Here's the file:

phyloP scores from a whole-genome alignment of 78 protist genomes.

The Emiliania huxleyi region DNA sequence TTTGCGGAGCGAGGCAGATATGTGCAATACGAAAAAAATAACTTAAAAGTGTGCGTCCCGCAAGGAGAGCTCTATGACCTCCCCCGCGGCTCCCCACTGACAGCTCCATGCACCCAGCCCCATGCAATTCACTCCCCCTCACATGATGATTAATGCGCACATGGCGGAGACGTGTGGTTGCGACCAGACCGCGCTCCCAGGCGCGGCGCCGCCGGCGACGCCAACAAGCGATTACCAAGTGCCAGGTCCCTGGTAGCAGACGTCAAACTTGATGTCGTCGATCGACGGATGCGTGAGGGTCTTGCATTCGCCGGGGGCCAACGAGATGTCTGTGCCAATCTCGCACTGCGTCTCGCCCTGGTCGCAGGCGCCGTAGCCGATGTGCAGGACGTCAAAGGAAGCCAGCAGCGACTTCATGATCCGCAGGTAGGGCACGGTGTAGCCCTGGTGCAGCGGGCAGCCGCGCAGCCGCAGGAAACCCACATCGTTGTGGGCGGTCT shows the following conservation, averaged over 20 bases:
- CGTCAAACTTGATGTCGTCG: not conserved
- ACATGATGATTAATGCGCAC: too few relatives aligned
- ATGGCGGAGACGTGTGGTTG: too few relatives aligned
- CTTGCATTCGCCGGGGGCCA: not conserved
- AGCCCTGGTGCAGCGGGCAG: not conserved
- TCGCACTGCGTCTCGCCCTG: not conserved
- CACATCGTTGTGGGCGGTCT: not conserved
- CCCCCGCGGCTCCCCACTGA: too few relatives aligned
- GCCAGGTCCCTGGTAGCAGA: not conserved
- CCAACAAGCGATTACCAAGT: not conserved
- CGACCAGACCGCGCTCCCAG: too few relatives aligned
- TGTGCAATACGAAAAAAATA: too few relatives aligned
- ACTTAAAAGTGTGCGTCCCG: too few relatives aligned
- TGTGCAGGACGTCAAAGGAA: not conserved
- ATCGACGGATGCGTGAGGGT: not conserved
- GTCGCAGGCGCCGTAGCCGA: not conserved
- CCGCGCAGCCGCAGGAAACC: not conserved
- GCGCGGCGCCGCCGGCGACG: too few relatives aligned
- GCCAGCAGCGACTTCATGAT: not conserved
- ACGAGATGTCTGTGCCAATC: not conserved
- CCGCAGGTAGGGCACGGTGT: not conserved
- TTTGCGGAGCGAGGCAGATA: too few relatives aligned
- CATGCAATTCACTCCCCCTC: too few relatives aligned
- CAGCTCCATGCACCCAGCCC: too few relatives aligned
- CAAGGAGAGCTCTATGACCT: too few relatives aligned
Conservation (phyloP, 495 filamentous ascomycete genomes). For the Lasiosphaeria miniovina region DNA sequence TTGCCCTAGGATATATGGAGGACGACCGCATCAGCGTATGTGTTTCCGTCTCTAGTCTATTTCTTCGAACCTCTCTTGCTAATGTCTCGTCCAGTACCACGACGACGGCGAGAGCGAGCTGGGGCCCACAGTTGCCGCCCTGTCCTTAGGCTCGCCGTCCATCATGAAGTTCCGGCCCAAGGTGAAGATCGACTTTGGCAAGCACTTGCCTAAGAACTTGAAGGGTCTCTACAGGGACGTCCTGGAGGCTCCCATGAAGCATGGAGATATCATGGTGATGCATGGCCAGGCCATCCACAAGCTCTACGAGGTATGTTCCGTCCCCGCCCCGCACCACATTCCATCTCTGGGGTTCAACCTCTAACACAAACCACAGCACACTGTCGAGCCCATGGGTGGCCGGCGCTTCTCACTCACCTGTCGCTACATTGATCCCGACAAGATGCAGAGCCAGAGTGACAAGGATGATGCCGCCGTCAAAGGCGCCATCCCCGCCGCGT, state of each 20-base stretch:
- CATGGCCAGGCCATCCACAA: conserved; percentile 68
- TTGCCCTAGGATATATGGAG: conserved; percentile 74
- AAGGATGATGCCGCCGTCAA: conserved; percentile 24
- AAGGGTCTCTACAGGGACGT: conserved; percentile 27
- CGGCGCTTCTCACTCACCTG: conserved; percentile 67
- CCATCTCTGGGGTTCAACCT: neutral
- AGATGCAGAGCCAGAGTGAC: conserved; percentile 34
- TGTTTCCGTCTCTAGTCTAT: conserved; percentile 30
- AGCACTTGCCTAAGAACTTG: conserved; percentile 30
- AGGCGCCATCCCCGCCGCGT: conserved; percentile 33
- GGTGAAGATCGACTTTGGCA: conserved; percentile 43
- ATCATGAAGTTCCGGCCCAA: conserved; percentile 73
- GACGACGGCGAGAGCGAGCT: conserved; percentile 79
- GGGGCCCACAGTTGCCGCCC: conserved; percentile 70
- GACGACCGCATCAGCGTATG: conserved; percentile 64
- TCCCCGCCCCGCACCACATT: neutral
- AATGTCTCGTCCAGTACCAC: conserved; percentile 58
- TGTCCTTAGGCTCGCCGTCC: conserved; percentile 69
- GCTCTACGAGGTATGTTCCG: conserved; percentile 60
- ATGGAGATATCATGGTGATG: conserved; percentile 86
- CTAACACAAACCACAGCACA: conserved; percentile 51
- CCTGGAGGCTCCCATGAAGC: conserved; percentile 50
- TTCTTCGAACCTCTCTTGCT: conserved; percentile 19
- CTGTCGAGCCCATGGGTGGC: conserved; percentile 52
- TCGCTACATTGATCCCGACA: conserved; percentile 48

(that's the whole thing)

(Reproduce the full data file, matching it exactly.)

phyloP scores from a whole-genome alignment of 78 protist genomes.

The Emiliania huxleyi region DNA sequence TTTGCGGAGCGAGGCAGATATGTGCAATACGAAAAAAATAACTTAAAAGTGTGCGTCCCGCAAGGAGAGCTCTATGACCTCCCCCGCGGCTCCCCACTGACAGCTCCATGCACCCAGCCCCATGCAATTCACTCCCCCTCACATGATGATTAATGCGCACATGGCGGAGACGTGTGGTTGCGACCAGACCGCGCTCCCAGGCGCGGCGCCGCCGGCGACGCCAACAAGCGATTACCAAGTGCCAGGTCCCTGGTAGCAGACGTCAAACTTGATGTCGTCGATCGACGGATGCGTGAGGGTCTTGCATTCGCCGGGGGCCAACGAGATGTCTGTGCCAATCTCGCACTGCGTCTCGCCCTGGTCGCAGGCGCCGTAGCCGATGTGCAGGACGTCAAAGGAAGCCAGCAGCGACTTCATGATCCGCAGGTAGGGCACGGTGTAGCCCTGGTGCAGCGGGCAGCCGCGCAGCCGCAGGAAACCCACATCGTTGTGGGCGGTCT shows the following conservation, averaged over 20 bases:
- CGTCAAACTTGATGTCGTCG: not conserved
- ACATGATGATTAATGCGCAC: too few relatives aligned
- ATGGCGGAGACGTGTGGTTG: too few relatives aligned
- CTTGCATTCGCCGGGGGCCA: not conserved
- AGCCCTGGTGCAGCGGGCAG: not conserved
- TCGCACTGCGTCTCGCCCTG: not conserved
- CACATCGTTGTGGGCGGTCT: not conserved
- CCCCCGCGGCTCCCCACTGA: too few relatives aligned
- GCCAGGTCCCTGGTAGCAGA: not conserved
- CCAACAAGCGATTACCAAGT: not conserved
- CGACCAGACCGCGCTCCCAG: too few relatives aligned
- TGTGCAATACGAAAAAAATA: too few relatives aligned
- ACTTAAAAGTGTGCGTCCCG: too few relatives aligned
- TGTGCAGGACGTCAAAGGAA: not conserved
- ATCGACGGATGCGTGAGGGT: not conserved
- GTCGCAGGCGCCGTAGCCGA: not conserved
- CCGCGCAGCCGCAGGAAACC: not conserved
- GCGCGGCGCCGCCGGCGACG: too few relatives aligned
- GCCAGCAGCGACTTCATGAT: not conserved
- ACGAGATGTCTGTGCCAATC: not conserved
- CCGCAGGTAGGGCACGGTGT: not conserved
- TTTGCGGAGCGAGGCAGATA: too few relatives aligned
- CATGCAATTCACTCCCCCTC: too few relatives aligned
- CAGCTCCATGCACCCAGCCC: too few relatives aligned
- CAAGGAGAGCTCTATGACCT: too few relatives aligned
Conservation (phyloP, 495 filamentous ascomycete genomes). For the Lasiosphaeria miniovina region DNA sequence TTGCCCTAGGATATATGGAGGACGACCGCATCAGCGTATGTGTTTCCGTCTCTAGTCTATTTCTTCGAACCTCTCTTGCTAATGTCTCGTCCAGTACCACGACGACGGCGAGAGCGAGCTGGGGCCCACAGTTGCCGCCCTGTCCTTAGGCTCGCCGTCCATCATGAAGTTCCGGCCCAAGGTGAAGATCGACTTTGGCAAGCACTTGCCTAAGAACTTGAAGGGTCTCTACAGGGACGTCCTGGAGGCTCCCATGAAGCATGGAGATATCATGGTGATGCATGGCCAGGCCATCCACAAGCTCTACGAGGTATGTTCCGTCCCCGCCCCGCACCACATTCCATCTCTGGGGTTCAACCTCTAACACAAACCACAGCACACTGTCGAGCCCATGGGTGGCCGGCGCTTCTCACTCACCTGTCGCTACATTGATCCCGACAAGATGCAGAGCCAGAGTGACAAGGATGATGCCGCCGTCAAAGGCGCCATCCCCGCCGCGT, state of each 20-base stretch:
- CATGGCCAGGCCATCCACAA: conserved; percentile 68
- TTGCCCTAGGATATATGGAG: conserved; percentile 74
- AAGGATGATGCCGCCGTCAA: conserved; percentile 24
- AAGGGTCTCTACAGGGACGT: conserved; percentile 27
- CGGCGCTTCTCACTCACCTG: conserved; percentile 67
- CCATCTCTGGGGTTCAACCT: neutral
- AGATGCAGAGCCAGAGTGAC: conserved; percentile 34
- TGTTTCCGTCTCTAGTCTAT: conserved; percentile 30
- AGCACTTGCCTAAGAACTTG: conserved; percentile 30
- AGGCGCCATCCCCGCCGCGT: conserved; percentile 33
- GGTGAAGATCGACTTTGGCA: conserved; percentile 43
- ATCATGAAGTTCCGGCCCAA: conserved; percentile 73
- GACGACGGCGAGAGCGAGCT: conserved; percentile 79
- GGGGCCCACAGTTGCCGCCC: conserved; percentile 70
- GACGACCGCATCAGCGTATG: conserved; percentile 64
- TCCCCGCCCCGCACCACATT: neutral
- AATGTCTCGTCCAGTACCAC: conserved; percentile 58
- TGTCCTTAGGCTCGCCGTCC: conserved; percentile 69
- GCTCTACGAGGTATGTTCCG: conserved; percentile 60
- ATGGAGATATCATGGTGATG: conserved; percentile 86
- CTAACACAAACCACAGCACA: conserved; percentile 51
- CCTGGAGGCTCCCATGAAGC: conserved; percentile 50
- TTCTTCGAACCTCTCTTGCT: conserved; percentile 19
- CTGTCGAGCCCATGGGTGGC: conserved; percentile 52
- TCGCTACATTGATCCCGACA: conserved; percentile 48